The local manifestation of Death in Nation. He has none of the sympathy and compassion exhibited towards the human race by Deaths in any other part of Pratchett's creations, and, in fact, has many aspects of a Trickster god who delights in playing terminal practical jokes and laying traps for unwary humans, such as Mau, who fall into his clutches. However, a shamaness such as Mrs. Gurgle knows the tricks and can get around him, as (in a manner reminiscent of Rincewind being despatched to Death's Domain in an OOB induced by a tribal shamaness, so as to rescue Twoflower in The Light Fantastic), she guides Daphne to enter his domain and rescue Mau. Like any other trickster god, Locaha will prey on the unwary without mercy, but respects those with the cunning to see through his traps and deceptions.
Having heard that Daphne had gone to the land of death to recall Mau, a head-hunting Raider put her to the test by asking her what colour the birds were in the land of Locaha, and how long one could stay there. The answer came from her unrehearsed: "There are no colours. There are no birds. The fish are silver, and as fast as thought" and (as long as) "the fall of a drop of water."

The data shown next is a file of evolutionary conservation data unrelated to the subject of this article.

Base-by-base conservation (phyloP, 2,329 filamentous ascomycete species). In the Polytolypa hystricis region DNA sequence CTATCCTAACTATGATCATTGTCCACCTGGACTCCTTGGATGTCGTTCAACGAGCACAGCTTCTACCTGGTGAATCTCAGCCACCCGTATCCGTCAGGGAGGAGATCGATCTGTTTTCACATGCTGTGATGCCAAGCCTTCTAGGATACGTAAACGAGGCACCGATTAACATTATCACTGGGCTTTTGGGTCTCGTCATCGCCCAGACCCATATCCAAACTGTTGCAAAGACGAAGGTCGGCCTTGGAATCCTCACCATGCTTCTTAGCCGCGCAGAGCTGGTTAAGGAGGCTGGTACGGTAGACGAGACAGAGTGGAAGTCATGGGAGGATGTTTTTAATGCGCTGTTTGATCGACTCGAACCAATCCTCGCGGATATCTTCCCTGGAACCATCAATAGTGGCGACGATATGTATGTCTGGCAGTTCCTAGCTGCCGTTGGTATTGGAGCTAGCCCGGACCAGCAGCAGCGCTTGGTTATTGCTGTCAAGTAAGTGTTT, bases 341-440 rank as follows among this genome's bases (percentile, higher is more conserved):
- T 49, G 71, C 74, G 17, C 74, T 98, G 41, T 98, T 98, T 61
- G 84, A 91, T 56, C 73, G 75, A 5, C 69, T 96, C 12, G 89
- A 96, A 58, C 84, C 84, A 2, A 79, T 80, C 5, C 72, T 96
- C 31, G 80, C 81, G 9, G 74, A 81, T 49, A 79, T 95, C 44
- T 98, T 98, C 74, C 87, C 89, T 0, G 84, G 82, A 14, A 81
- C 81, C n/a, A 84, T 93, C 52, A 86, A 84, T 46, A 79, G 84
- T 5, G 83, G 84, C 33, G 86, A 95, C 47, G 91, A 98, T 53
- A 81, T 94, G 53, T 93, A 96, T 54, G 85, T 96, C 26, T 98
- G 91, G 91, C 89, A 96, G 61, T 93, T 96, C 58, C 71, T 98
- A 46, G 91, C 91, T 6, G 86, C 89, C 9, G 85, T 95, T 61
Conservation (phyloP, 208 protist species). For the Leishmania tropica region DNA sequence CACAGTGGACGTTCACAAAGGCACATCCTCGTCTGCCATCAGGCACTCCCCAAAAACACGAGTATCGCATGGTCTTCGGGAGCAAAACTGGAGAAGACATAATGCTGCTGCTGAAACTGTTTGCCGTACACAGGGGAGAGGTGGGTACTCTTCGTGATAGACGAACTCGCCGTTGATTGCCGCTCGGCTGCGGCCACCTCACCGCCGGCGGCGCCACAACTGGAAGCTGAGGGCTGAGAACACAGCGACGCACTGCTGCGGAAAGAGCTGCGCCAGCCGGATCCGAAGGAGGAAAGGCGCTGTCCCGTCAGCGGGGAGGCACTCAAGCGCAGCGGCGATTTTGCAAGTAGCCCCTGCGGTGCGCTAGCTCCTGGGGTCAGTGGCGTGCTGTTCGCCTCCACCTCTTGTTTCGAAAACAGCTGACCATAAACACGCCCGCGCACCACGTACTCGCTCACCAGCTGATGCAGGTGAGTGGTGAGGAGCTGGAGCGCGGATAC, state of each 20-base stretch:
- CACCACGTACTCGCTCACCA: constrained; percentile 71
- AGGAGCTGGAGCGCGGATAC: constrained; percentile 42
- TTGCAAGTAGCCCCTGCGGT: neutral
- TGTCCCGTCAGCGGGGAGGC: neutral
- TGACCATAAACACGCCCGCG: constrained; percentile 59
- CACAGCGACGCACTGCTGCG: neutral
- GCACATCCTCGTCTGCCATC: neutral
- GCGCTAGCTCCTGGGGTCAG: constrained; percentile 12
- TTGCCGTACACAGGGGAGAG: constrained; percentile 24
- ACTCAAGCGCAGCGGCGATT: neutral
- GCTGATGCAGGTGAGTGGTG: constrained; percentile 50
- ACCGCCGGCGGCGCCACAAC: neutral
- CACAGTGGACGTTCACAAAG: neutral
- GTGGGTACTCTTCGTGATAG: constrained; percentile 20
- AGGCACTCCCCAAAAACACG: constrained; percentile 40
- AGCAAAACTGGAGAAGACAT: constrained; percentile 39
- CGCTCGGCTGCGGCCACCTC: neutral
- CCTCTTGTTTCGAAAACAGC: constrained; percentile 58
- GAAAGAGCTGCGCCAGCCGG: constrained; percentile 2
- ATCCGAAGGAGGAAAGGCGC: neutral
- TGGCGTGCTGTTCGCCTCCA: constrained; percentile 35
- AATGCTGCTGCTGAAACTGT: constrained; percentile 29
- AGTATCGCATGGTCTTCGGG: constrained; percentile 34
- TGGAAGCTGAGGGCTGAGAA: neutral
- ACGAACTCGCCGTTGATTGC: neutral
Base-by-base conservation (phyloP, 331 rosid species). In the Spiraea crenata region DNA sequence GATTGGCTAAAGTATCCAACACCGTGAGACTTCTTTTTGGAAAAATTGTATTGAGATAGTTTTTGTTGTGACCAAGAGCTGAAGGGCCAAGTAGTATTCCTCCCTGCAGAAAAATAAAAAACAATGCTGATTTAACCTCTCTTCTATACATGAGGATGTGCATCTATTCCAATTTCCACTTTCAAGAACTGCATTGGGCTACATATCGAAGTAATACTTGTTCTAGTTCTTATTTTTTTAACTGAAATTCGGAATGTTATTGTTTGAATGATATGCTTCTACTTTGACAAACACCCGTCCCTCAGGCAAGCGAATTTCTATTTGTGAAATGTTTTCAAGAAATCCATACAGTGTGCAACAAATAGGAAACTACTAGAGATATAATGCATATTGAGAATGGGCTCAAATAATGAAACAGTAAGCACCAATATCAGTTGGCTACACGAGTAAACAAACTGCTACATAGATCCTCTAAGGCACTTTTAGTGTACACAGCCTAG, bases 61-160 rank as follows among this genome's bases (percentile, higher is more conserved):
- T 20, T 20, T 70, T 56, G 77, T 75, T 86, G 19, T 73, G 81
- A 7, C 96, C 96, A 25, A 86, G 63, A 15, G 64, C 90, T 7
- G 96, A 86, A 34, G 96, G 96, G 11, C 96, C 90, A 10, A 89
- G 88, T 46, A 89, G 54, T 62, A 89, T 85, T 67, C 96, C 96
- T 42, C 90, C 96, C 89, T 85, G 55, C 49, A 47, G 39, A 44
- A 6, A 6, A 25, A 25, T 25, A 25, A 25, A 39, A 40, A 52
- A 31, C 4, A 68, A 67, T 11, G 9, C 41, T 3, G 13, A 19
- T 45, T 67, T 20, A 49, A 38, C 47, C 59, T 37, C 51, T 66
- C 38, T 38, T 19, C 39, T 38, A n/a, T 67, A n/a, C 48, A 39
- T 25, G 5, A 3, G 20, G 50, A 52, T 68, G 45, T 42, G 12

Locaha tells Mau, "There is only... what happens." That sounds disarmingly simple, since, as for what does not happen, "That happens, too. Everything that can happen must happen, and everything that can happen must have a world to happen in. That is why Imo builds so many worlds that there are not enough numbers to count them."
This is reminiscent of what is said to Tiffany Aching: "There is a place where all stories are true."
Mau said to Daphne, at their parting, that sometimes he thought he could see a little way into the world where the wave did not happen, and that if she went with her father, indeed, whatever she chose, there would be two new worlds, and that perhaps sometimes, on the edge of sleep, they would see the shadow of the other world.